Hate Speech Incident on Campus Puts Discussion of Surveillance Cameras in Spotlight

Guinevere Downey

Marc Thurman, Landmark College’s Director for the Centers of Diversity and Inclusion, has been spending the first few weeks of term saying the same phrase over and over: “Where do we go from here?”

It’s an important question. The term started off on an unpleasant note – the day before classes began, an as-of-yet unidentified person wrote a racial slur in a public area of one of the dorms.

This is the second term in a row there has been an incident of hate speech during the first week of students being on campus. The previous student was immediately identified and departed the College. It’s not a new issue, though – while not widespread, there have been nigh-yearly occurrences of racial or ethnic hate speech since at least 2019.

Previous incidents have been met with public email statements, individual meetings and conversations, and open forum discussions with College leadership.

On the heels of this most recent incident, the Centers for Diversity and Inclusion hosted meetings to discuss the incident, which were attended by more than 30 students.

A major result of these meetings was an agreement to ask the administration to move forward with a long-standing consideration – the installation of security cameras in select places on campus. The proposal has been discussed for a number of years but had not had much public discussion until now. It is unclear how long, precisely, this proposal had been in the works for.

A few days later, Thurman met with Peter Eden, President of Landmark College, and Michael Luciani, the Vice President for Student Affairs, to share student sentiments about security cameras and discuss next steps.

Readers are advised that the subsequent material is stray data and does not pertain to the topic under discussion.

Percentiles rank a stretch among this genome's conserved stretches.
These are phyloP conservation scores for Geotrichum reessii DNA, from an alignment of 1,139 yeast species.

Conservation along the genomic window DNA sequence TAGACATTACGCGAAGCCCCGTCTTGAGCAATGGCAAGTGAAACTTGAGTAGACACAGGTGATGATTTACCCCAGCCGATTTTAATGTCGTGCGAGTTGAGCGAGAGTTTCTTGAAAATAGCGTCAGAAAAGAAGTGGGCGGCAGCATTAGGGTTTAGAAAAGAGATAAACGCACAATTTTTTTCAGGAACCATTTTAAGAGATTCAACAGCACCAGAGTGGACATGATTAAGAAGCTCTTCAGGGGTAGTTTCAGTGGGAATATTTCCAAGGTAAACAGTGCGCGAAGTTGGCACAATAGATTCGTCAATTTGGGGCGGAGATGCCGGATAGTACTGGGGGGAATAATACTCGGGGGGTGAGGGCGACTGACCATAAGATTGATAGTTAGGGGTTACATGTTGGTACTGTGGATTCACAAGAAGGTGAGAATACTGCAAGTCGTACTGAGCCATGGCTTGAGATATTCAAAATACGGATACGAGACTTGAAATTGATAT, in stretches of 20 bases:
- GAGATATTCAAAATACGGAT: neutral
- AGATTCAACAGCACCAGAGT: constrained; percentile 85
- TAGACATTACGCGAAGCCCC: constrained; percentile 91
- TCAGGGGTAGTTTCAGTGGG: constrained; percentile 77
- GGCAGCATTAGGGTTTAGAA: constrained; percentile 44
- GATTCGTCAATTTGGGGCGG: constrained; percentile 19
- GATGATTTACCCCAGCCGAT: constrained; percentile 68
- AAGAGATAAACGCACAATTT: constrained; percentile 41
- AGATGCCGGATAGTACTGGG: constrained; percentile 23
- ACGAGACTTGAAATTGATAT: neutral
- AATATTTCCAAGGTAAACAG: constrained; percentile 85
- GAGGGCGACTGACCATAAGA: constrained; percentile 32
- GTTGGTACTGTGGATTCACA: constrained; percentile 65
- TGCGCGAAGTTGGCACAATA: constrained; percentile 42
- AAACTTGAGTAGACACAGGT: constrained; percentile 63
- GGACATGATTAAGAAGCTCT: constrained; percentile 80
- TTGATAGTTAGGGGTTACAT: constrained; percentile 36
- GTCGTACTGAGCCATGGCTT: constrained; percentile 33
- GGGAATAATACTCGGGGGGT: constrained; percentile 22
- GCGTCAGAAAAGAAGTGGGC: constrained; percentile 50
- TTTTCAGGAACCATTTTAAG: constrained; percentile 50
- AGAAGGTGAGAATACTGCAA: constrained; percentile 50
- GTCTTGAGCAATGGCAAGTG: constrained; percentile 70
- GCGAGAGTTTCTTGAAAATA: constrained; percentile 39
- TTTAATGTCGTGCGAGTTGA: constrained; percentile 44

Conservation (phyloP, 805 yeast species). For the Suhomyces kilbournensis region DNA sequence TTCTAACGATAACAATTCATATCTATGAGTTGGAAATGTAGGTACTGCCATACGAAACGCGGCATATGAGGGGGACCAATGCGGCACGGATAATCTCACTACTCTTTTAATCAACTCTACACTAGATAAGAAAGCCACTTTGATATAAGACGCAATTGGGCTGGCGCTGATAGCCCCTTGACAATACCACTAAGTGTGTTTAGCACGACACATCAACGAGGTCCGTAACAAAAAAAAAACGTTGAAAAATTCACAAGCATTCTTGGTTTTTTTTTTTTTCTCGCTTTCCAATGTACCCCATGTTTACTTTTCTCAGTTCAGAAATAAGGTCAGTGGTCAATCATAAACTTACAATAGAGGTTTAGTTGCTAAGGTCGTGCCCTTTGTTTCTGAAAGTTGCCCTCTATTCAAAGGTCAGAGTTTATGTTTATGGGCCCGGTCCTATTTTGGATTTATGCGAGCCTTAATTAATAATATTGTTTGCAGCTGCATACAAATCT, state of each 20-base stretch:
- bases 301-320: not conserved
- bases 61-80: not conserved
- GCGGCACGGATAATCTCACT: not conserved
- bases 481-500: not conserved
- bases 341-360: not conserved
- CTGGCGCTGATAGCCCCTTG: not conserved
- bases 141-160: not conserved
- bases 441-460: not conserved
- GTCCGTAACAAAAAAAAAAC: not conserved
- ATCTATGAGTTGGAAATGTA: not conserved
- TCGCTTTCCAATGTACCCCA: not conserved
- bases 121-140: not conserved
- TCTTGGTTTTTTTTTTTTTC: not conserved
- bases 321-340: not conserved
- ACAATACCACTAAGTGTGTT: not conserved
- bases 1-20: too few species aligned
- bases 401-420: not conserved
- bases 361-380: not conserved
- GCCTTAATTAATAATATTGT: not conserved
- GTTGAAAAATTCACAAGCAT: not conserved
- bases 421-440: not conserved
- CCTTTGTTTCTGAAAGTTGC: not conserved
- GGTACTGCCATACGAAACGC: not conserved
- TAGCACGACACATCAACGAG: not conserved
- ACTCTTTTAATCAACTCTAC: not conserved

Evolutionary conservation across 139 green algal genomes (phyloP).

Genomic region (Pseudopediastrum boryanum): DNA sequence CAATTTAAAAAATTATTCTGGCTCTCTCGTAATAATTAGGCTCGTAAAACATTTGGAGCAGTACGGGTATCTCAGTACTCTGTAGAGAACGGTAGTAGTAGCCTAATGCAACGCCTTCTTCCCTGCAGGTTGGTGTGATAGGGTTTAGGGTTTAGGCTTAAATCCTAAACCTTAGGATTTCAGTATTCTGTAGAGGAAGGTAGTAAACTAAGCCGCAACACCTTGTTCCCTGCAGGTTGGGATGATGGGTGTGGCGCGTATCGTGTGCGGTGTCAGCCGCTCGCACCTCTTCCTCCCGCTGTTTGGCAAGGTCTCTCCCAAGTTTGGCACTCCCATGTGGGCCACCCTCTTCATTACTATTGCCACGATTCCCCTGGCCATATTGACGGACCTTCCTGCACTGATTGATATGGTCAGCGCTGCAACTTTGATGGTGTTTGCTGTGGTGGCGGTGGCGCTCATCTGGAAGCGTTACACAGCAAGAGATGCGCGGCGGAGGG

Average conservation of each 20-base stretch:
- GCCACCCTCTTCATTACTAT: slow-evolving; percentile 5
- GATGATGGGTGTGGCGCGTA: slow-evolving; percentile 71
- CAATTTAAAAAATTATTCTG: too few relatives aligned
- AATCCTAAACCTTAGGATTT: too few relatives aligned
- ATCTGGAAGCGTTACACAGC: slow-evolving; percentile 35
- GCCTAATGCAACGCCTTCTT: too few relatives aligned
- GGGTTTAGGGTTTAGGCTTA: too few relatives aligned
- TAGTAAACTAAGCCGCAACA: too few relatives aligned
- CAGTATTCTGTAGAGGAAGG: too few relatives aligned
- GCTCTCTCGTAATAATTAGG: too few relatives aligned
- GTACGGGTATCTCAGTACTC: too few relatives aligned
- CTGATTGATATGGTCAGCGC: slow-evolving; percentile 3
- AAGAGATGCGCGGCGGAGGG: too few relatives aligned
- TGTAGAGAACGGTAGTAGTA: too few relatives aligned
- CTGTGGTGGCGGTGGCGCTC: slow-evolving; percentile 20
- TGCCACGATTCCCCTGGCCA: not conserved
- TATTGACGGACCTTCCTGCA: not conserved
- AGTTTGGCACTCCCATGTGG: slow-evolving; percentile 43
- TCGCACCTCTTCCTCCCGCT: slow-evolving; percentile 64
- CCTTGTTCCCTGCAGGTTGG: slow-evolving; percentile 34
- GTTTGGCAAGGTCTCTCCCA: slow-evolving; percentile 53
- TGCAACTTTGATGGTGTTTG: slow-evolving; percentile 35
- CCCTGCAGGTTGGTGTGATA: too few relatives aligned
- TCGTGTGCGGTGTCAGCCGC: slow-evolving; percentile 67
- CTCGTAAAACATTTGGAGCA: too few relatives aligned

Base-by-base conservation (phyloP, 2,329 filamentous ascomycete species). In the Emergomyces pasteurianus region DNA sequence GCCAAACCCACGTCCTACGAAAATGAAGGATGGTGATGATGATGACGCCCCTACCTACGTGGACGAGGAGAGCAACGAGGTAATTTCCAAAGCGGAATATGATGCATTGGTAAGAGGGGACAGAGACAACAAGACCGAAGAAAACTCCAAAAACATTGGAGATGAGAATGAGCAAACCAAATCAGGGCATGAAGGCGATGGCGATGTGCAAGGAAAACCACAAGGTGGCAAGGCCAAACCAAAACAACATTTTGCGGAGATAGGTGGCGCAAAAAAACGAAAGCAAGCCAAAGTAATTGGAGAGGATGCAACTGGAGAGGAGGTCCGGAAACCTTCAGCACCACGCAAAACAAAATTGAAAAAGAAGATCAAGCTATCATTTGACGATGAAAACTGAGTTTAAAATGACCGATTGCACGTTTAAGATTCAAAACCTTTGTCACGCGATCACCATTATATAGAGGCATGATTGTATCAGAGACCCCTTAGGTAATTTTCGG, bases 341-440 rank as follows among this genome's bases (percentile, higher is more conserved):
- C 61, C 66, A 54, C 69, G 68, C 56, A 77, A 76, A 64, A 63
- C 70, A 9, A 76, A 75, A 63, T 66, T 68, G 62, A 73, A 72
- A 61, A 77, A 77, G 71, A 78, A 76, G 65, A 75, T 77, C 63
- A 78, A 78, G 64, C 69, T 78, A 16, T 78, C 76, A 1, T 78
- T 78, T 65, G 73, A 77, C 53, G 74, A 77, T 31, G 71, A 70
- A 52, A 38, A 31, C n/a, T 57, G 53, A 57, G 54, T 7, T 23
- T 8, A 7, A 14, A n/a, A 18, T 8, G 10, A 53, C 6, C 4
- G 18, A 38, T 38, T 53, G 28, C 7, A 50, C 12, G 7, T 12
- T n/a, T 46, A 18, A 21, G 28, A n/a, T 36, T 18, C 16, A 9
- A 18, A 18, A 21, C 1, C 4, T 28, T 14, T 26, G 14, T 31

The next week, Eden and Luciani hosted an open discussion over lunch, which was attended by more than 30 members of the community. One student, Madison Perkins said “I don’t feel safe. Where are the cameras?” Perkins is a student from Canada who has previously spent 4 years working in the security field. In Canada, she says, most colleges and universities have security cameras.

Eden said that cameras have been a topic of discussion for some time, then stated that the College has discussed this possibility for many years as part of overall safety elements, and would be “looking into what other colleges have in place to preserve privacy while increasing safety on campus.” In terms of prior research on this topic, Michael Luciani stated:

“Last April, the College applied for a grant that included funding for security cameras outside of the entrances to the residence halls,” Luciani said in a statement. “The anticipated date for funding decisions from this grant is October 1, 2022.”

Both Eden and Luciani were in favor of the installation of security cameras, but mentioned that there was a debate among community members about the locations of installed cameras – whether the cameras should be installed in hallways was a sticking point among previous discussions.

Some other ideas that cropped up during the discussion were the idea of a mandatory class or seminar for students who may not have been exposed to much racial diversity prior to Landmark. Another idea was a stricter acceptance screening. These ideas were not met with much enthusiasm. A few students felt that this conversation was beyond due.

“This conversation should have happened without putting the burden on black people,” said Leo Premru, Coordinator of the Stonewall Center for LGBTQ+ students.

Others, including Thurman, felt it was worth noting that less than a decade ago, the school was much different – there was no Centers for Diversity and Inclusion, and an incident like this would not have sparked the community response it did.

Eden will be hosting monthly sessions to discuss issues on campus more directly for the rest of term before reassessing. The next meeting will be in October